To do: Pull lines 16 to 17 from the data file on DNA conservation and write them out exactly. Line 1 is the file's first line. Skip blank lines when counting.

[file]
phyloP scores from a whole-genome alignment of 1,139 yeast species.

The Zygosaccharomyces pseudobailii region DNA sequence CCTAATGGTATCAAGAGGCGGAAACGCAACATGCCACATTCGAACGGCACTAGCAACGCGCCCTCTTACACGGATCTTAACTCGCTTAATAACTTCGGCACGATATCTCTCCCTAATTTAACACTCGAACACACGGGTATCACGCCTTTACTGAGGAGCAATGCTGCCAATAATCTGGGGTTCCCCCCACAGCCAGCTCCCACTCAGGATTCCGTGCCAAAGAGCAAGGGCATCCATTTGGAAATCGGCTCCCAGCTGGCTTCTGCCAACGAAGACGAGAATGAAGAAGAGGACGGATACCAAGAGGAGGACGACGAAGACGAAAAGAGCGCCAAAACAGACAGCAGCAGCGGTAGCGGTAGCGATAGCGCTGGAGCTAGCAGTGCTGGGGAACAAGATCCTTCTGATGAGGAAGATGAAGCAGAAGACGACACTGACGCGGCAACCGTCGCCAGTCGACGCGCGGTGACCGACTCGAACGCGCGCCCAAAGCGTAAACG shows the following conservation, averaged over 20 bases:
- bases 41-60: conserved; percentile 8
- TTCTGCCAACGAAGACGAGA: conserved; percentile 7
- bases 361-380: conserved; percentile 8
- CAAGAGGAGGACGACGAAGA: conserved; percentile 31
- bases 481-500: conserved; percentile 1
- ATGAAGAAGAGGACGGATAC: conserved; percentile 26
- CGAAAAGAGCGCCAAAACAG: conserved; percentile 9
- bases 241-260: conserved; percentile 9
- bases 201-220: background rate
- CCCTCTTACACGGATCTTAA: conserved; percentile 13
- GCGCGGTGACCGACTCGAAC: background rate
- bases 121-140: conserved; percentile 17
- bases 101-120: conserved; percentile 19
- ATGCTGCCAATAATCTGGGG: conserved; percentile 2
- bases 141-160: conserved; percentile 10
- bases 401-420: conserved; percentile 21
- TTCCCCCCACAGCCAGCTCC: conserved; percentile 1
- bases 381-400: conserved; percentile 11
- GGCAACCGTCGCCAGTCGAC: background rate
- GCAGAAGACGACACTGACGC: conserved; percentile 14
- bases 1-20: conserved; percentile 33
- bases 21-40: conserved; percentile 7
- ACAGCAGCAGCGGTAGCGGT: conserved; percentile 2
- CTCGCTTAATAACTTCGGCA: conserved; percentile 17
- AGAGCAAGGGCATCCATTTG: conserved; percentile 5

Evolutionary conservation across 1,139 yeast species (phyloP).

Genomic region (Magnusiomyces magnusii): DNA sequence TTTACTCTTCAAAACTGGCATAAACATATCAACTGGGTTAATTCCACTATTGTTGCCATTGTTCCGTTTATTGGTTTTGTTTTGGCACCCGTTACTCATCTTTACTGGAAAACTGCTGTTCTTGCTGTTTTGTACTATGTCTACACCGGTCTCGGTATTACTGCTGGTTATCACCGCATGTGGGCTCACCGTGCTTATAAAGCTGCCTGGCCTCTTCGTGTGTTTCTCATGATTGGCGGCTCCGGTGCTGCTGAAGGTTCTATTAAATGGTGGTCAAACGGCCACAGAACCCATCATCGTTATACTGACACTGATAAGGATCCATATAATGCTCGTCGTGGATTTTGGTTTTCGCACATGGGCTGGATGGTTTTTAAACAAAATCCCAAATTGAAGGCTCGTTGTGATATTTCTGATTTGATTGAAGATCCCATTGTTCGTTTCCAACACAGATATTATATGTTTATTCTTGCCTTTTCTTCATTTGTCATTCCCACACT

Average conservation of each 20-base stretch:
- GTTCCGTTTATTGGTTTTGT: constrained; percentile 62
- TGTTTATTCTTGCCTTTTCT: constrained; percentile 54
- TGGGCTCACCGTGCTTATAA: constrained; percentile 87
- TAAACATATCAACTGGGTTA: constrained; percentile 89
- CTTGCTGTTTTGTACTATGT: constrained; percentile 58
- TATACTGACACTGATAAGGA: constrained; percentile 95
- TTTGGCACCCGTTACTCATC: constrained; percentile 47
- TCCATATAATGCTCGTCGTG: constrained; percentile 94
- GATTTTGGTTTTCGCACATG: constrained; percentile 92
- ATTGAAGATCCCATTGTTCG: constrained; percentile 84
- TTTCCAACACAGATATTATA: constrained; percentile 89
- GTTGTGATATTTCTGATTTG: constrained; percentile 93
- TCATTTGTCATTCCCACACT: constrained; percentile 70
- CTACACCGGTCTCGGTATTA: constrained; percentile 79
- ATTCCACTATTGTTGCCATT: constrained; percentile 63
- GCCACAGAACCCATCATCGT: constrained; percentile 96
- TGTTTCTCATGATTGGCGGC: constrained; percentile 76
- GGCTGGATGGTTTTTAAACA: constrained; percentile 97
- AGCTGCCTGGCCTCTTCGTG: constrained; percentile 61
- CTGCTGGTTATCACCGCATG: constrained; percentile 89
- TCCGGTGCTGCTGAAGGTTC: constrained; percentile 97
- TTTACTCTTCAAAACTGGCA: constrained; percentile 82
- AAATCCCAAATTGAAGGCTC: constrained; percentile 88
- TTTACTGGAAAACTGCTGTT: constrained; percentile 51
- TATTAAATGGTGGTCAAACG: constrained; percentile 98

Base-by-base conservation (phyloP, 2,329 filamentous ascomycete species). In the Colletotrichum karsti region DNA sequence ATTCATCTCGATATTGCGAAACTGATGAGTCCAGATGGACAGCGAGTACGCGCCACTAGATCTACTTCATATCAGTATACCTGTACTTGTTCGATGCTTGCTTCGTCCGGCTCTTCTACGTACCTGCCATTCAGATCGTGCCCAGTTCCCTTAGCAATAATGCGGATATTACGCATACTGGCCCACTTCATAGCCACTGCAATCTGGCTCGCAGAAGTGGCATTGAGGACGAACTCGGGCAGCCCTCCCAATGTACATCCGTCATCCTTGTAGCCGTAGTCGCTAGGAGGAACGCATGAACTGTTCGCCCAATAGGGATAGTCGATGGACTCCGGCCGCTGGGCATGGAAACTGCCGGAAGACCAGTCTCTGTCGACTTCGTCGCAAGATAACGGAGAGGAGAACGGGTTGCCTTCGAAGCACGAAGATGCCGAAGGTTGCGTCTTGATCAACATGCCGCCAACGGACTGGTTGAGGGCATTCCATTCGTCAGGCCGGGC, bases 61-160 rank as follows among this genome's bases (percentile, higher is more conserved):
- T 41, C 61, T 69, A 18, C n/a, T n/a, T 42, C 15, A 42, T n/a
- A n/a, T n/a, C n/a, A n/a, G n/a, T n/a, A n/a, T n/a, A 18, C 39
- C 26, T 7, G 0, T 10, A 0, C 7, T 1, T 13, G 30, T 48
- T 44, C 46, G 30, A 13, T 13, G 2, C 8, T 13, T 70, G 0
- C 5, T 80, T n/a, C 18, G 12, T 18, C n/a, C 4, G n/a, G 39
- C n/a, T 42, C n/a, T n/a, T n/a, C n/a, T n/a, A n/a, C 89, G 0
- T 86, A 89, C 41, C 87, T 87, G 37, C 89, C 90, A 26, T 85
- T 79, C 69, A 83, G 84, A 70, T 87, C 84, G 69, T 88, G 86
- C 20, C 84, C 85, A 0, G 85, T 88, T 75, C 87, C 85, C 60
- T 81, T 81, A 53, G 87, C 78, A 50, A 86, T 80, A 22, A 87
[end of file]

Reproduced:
- ATGCTGCCAATAATCTGGGG: conserved; percentile 2
- bases 141-160: conserved; percentile 10